Delayed diagnosis of fetal anomalies, logistic and financial difficulties in obtaining abortion services, and failure to recognize an undesired pregnancy in the first trimester all contribute to the continuing need for late abortions. Second trimester abortion constitutes 10–15% of all induced abortions worldwide but is responsible for two-thirds of all major abortion-related complications. During the last decade, medical methods for second trimester induced abortion have shown a considerable development and have become safe and more accessible.

    Today, in most cases, safe and efficient medical abortion services can be offered or improved by minor changes in existing health care facilities. The combination of mifepristone and misoprostol is now an established and highly effective method for termination of second trimester pregnancy. In some places medical abortion has become the recommended method for second trimester abortion leading to increased access. In countries where mifepristone is not available or affordable, misoprostol alone has also been shown to be effective, although a higher total dose is needed and efficacy is lower than for the combined regimen. Therefore, whenever possible the combined regimen should be used. Efforts should be done to reduce unnecessary surgical evacuation of the uterus after expulsion of the fetus and future studies should focus on improving pain management. More studies are also needed to explore the safety of medical abortion regimens in women with a previous caesarean section or uterine scar. Advantages and possible disadvantages with medically induced abortion in the second trimester will be discussed.

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    Midlevel versus physician provision of medical
    termination of pregnancy– a randomised controlled
    study
    Gemzell-Danielsson, K1; Johansson, M1;
    Salomonsson, E2; Gomperts, R1; Kopp Kallner, H1
    1 Department of Obstetrics and Gynaecology, Karolinska Institute,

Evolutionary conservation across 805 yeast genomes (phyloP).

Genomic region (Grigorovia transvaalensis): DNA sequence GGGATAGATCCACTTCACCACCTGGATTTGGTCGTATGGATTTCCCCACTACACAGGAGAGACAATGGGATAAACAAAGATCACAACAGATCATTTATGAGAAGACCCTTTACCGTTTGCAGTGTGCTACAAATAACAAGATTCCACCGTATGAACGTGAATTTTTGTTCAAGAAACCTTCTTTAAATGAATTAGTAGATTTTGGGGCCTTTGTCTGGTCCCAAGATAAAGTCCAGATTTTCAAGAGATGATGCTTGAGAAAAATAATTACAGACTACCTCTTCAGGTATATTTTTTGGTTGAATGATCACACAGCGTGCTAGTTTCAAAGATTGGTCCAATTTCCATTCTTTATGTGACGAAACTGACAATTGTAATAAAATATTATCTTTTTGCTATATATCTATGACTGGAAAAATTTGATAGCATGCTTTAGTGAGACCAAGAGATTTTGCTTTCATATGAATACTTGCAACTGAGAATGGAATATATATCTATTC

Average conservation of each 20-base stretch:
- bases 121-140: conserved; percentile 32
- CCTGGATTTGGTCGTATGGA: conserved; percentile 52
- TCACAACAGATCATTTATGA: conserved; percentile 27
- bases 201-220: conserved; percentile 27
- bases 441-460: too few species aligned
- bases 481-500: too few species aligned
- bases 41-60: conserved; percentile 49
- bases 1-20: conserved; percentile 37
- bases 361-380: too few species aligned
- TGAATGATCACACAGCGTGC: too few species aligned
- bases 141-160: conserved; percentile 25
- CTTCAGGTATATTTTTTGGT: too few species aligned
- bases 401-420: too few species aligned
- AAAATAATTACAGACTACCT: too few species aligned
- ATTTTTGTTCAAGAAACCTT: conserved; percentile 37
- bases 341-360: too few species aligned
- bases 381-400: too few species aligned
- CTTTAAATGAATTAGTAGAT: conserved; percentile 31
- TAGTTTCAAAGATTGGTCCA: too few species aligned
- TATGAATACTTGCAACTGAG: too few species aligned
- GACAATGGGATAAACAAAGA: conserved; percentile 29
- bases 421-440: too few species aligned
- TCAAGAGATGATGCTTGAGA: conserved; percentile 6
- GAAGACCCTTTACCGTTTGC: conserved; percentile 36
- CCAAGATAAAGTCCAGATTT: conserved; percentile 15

Stockholm, Sweden; 2 Karolinska University Hospital, Stockholm,
    Sweden
    Objective: To evaluate feasibility, efficacy and acceptability of
    midlevel provision of medical termination of pregnancy (TOP) in
    clinical practice through a randomised study of midwife or
    physician examination and counselling prior to medical TOP.
    Background: Midlevel provision of medical TOP is common in
    less developed countries and has been shown to be acceptable.
    However, access to a gynaecologist is a limiting factor in medical
    TOP also in developed countries and causes unnecessary waiting
    periods. In developed countries vaginal or abdominal ultrasound
    is routinely performed before TOP and has been an obstacle to
    midlevel provision of medical TOP.
    Methods: Two midwives highly experienced in TOP care with no
    previous training in ultrasound were trained in vaginal ultrasound
    of early pregnancy. Inclusion criteria for this study were being
    healthy with no ongoing medication and willing to participate.
    Women signed informed consent and were randomised
    accordingly. All patients with pregnancy longer than 63 days
    gestational age or without having visible intrauterine pregnancy
    were referred to a gynecologist.
    Results: So far 1200 patients have been included. A total of 1260
    women will be randomised. No serious adverse events have been
    recorded. Preliminary results show that acceptability of midlevel
    provision of medical TOP is higher than physician provision.
    Conclusion: Midlevel provision of medical TOP in a clinical
    setting in a developed country is highly feasible. Midwives can be
    trained in vaginal ultrasound and thereby provide the complete
    spectrum of early TOP services.

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    Misoprostol and management of missed and incomplete abortion

    Kristina Gemzell-Danielsson, Professor, MD, PhD, Dept. of Woman and Child Health, Div. of Obstetrics

    and Gynecology, Karolinska Institutet/ Karolinska University Hospital, Stockholm, Sweden

    Misoprostol, a synthetic prostaglandin E1 analogue, is commonly used for medical abortion, cervical priming, the management of miscarriage, induction of labor and the management of postpartum hemorrhage. Thus, misoprostol is a very versatile drug in obstetrics and gynecology. Knowledge of the pharmacokinetic profiles is important for designing regimens for various applications. Misoprostol can be given orally, vaginally, sublingually, buccally or rectally. Studies of misoprostol’s pharmacokinetics and effects on uterine activity have demonstrated the properties of the drug after various routes of administration. These studies can help to design the optimal dose and route of administration of misoprostol for the management of missed and incomplete abortion.

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    Mode of action: No evidence for effect post-fertilization

    Kristina Gemzell (Sweden)

    Dept. of Obstetrics &.Gynecology, Karolinska University Hospital/Karolinska Institutet, Stockholm, Sweden

    Recently post-coital treatment with levonorgestrel (LNG) and the antiprogestin mifepristone has emerged as the most effective hormonal methods available for emergency contraception. LNG in a single dose of 1.5mg has become the recommended emergency contraceptive pill. However the mechanism(s) of action of these methods when used for emergency contraception in humans remains a matter of concern.